UH Maui Receives Dollars for Job Training
Sen. Daniel Akaka News Release
The University of Hawaii (UH) will receive $4.3 million to continue a 14-year old program that provides job training and educational opportunities to more than 800 residents each year who live in underserved, rural communities on Hawaii, Kauai, Lanai, Maui, and Molokai. Sens. Daniel Akaka and Daniel Inouye announced the funding last week.
The national unemployment rate rose to 9.1 percent in May, and job creation has fallen to its lowest point in eight months. Maui County reported a 20 percent decrease in unemployment compared with one year ago.
“We have been fortunate that Hawaii’s unemployment rate (5.6 percent through April) is well below the national average, but we must continue to target the segments of our population that were hit hardest by the global recession,” Inouye said. “Many of our residents who reside in rural communities do not have access or are unable to enroll in our education system or seek out vocational training. We must provide these residents with the skills and training needed to enter the workforce so they can succeed and provide for their families.”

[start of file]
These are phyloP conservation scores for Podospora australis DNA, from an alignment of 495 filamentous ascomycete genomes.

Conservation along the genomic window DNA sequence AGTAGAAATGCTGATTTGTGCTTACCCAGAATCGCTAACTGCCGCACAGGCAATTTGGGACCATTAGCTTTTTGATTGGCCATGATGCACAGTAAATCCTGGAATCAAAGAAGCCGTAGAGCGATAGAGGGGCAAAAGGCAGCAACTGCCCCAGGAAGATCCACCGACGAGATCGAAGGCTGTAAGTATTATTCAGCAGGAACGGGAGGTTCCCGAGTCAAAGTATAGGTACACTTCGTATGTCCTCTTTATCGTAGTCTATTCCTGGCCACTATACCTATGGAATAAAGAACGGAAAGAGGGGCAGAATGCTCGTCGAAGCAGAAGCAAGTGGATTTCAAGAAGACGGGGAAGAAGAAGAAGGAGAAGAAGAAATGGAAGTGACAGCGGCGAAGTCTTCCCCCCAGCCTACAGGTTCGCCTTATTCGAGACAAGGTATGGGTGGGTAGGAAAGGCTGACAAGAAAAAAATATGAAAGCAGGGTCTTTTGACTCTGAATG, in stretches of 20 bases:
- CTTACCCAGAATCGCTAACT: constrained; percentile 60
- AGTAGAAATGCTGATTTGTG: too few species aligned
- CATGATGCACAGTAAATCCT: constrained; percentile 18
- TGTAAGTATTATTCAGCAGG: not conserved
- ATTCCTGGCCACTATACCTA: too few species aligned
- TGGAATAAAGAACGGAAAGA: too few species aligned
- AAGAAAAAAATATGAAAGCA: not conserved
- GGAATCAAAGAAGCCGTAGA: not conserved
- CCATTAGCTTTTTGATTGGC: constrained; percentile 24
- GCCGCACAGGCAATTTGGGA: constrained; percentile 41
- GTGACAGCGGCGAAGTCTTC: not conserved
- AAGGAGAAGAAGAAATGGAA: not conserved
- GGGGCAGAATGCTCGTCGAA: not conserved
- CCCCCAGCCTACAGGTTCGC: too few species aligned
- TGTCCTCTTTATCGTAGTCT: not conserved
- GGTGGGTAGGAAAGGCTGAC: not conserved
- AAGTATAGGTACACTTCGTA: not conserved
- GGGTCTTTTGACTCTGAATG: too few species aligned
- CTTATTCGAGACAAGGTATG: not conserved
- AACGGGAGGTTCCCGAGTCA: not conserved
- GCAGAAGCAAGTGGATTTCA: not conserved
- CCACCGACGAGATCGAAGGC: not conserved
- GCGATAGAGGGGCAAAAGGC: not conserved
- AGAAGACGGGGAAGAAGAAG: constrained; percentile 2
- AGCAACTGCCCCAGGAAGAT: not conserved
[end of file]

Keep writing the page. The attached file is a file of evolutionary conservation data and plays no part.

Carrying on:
The $4.3 million was appropriated through an earmark requested by Senator Inouye in the FY2010 federal budget and released to the UH by the U.S. Department of Labor following a recent procurement action.
The University of Hawaii-Maui College oversees the program, which offers training in a variety of disciplines including healthcare, culinary arts, food service, veterinary technicians, automotive repair and others.
“Employee training and education play a critical role in getting Americans back to work,” Akaka said. “For those in Hawaii’s rural neighbor island communities, accessing educational resources can sometimes be difficult. This funding will help these motivated workers develop the skills necessary to find a new job or start a new career.”
For more information, please visit maui.hawaii.edu/